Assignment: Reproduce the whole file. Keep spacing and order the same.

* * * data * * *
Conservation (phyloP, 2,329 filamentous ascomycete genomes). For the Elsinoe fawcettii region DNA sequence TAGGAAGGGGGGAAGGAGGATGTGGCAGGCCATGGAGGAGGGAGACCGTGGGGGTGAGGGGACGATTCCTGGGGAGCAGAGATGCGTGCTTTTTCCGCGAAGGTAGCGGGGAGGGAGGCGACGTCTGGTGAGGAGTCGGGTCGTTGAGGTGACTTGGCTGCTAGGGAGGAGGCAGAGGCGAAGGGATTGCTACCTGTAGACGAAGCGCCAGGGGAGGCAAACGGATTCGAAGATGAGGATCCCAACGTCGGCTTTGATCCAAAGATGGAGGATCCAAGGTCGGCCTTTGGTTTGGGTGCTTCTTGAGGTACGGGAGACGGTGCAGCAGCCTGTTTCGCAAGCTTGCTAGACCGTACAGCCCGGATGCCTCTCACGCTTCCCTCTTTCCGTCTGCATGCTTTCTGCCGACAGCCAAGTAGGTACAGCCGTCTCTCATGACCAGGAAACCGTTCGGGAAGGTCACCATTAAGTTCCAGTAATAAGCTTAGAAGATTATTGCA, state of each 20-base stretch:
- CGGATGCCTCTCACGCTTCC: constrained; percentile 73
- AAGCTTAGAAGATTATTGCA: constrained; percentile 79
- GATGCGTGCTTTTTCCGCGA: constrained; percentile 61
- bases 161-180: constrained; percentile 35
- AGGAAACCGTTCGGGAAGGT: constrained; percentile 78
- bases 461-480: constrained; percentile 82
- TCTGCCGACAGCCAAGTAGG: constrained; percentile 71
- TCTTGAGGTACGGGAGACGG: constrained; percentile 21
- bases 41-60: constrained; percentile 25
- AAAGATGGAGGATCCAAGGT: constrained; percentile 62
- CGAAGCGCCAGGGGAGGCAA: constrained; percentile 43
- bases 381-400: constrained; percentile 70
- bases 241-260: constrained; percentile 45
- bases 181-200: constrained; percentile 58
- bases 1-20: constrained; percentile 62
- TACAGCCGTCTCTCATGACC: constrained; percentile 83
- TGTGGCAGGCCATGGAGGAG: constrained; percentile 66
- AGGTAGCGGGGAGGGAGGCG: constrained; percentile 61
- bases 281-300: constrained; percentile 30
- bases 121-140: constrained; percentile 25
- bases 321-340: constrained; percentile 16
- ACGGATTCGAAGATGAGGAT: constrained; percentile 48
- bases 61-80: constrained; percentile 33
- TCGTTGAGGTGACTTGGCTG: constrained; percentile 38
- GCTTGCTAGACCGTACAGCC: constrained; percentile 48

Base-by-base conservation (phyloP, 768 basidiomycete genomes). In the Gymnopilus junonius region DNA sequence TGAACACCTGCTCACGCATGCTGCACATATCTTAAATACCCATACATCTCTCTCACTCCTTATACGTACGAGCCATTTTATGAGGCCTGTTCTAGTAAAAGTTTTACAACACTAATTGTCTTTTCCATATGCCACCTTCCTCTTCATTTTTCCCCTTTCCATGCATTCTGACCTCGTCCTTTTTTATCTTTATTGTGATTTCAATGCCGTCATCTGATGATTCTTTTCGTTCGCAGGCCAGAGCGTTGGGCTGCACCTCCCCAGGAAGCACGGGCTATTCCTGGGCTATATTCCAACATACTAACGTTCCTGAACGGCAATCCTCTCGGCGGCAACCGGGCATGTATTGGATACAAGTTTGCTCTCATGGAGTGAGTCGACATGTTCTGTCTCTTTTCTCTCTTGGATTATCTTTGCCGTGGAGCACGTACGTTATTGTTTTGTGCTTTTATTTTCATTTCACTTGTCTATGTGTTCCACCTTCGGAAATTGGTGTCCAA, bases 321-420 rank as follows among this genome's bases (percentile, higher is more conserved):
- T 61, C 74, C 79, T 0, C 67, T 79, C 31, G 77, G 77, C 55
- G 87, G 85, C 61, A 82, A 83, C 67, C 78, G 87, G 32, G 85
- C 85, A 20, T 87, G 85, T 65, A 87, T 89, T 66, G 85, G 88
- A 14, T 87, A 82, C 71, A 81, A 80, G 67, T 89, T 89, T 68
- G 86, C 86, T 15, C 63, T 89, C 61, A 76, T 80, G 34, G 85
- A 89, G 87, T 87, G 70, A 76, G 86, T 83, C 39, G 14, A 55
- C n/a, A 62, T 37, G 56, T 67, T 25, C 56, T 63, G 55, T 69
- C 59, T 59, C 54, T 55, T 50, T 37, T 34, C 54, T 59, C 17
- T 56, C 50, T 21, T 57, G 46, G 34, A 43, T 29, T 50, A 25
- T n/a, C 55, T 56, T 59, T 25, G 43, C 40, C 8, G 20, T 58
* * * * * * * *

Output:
Conservation (phyloP, 2,329 filamentous ascomycete genomes). For the Elsinoe fawcettii region DNA sequence TAGGAAGGGGGGAAGGAGGATGTGGCAGGCCATGGAGGAGGGAGACCGTGGGGGTGAGGGGACGATTCCTGGGGAGCAGAGATGCGTGCTTTTTCCGCGAAGGTAGCGGGGAGGGAGGCGACGTCTGGTGAGGAGTCGGGTCGTTGAGGTGACTTGGCTGCTAGGGAGGAGGCAGAGGCGAAGGGATTGCTACCTGTAGACGAAGCGCCAGGGGAGGCAAACGGATTCGAAGATGAGGATCCCAACGTCGGCTTTGATCCAAAGATGGAGGATCCAAGGTCGGCCTTTGGTTTGGGTGCTTCTTGAGGTACGGGAGACGGTGCAGCAGCCTGTTTCGCAAGCTTGCTAGACCGTACAGCCCGGATGCCTCTCACGCTTCCCTCTTTCCGTCTGCATGCTTTCTGCCGACAGCCAAGTAGGTACAGCCGTCTCTCATGACCAGGAAACCGTTCGGGAAGGTCACCATTAAGTTCCAGTAATAAGCTTAGAAGATTATTGCA, state of each 20-base stretch:
- CGGATGCCTCTCACGCTTCC: constrained; percentile 73
- AAGCTTAGAAGATTATTGCA: constrained; percentile 79
- GATGCGTGCTTTTTCCGCGA: constrained; percentile 61
- bases 161-180: constrained; percentile 35
- AGGAAACCGTTCGGGAAGGT: constrained; percentile 78
- bases 461-480: constrained; percentile 82
- TCTGCCGACAGCCAAGTAGG: constrained; percentile 71
- TCTTGAGGTACGGGAGACGG: constrained; percentile 21
- bases 41-60: constrained; percentile 25
- AAAGATGGAGGATCCAAGGT: constrained; percentile 62
- CGAAGCGCCAGGGGAGGCAA: constrained; percentile 43
- bases 381-400: constrained; percentile 70
- bases 241-260: constrained; percentile 45
- bases 181-200: constrained; percentile 58
- bases 1-20: constrained; percentile 62
- TACAGCCGTCTCTCATGACC: constrained; percentile 83
- TGTGGCAGGCCATGGAGGAG: constrained; percentile 66
- AGGTAGCGGGGAGGGAGGCG: constrained; percentile 61
- bases 281-300: constrained; percentile 30
- bases 121-140: constrained; percentile 25
- bases 321-340: constrained; percentile 16
- ACGGATTCGAAGATGAGGAT: constrained; percentile 48
- bases 61-80: constrained; percentile 33
- TCGTTGAGGTGACTTGGCTG: constrained; percentile 38
- GCTTGCTAGACCGTACAGCC: constrained; percentile 48

Base-by-base conservation (phyloP, 768 basidiomycete genomes). In the Gymnopilus junonius region DNA sequence TGAACACCTGCTCACGCATGCTGCACATATCTTAAATACCCATACATCTCTCTCACTCCTTATACGTACGAGCCATTTTATGAGGCCTGTTCTAGTAAAAGTTTTACAACACTAATTGTCTTTTCCATATGCCACCTTCCTCTTCATTTTTCCCCTTTCCATGCATTCTGACCTCGTCCTTTTTTATCTTTATTGTGATTTCAATGCCGTCATCTGATGATTCTTTTCGTTCGCAGGCCAGAGCGTTGGGCTGCACCTCCCCAGGAAGCACGGGCTATTCCTGGGCTATATTCCAACATACTAACGTTCCTGAACGGCAATCCTCTCGGCGGCAACCGGGCATGTATTGGATACAAGTTTGCTCTCATGGAGTGAGTCGACATGTTCTGTCTCTTTTCTCTCTTGGATTATCTTTGCCGTGGAGCACGTACGTTATTGTTTTGTGCTTTTATTTTCATTTCACTTGTCTATGTGTTCCACCTTCGGAAATTGGTGTCCAA, bases 321-420 rank as follows among this genome's bases (percentile, higher is more conserved):
- T 61, C 74, C 79, T 0, C 67, T 79, C 31, G 77, G 77, C 55
- G 87, G 85, C 61, A 82, A 83, C 67, C 78, G 87, G 32, G 85
- C 85, A 20, T 87, G 85, T 65, A 87, T 89, T 66, G 85, G 88
- A 14, T 87, A 82, C 71, A 81, A 80, G 67, T 89, T 89, T 68
- G 86, C 86, T 15, C 63, T 89, C 61, A 76, T 80, G 34, G 85
- A 89, G 87, T 87, G 70, A 76, G 86, T 83, C 39, G 14, A 55
- C n/a, A 62, T 37, G 56, T 67, T 25, C 56, T 63, G 55, T 69
- C 59, T 59, C 54, T 55, T 50, T 37, T 34, C 54, T 59, C 17
- T 56, C 50, T 21, T 57, G 46, G 34, A 43, T 29, T 50, A 25
- T n/a, C 55, T 56, T 59, T 25, G 43, C 40, C 8, G 20, T 58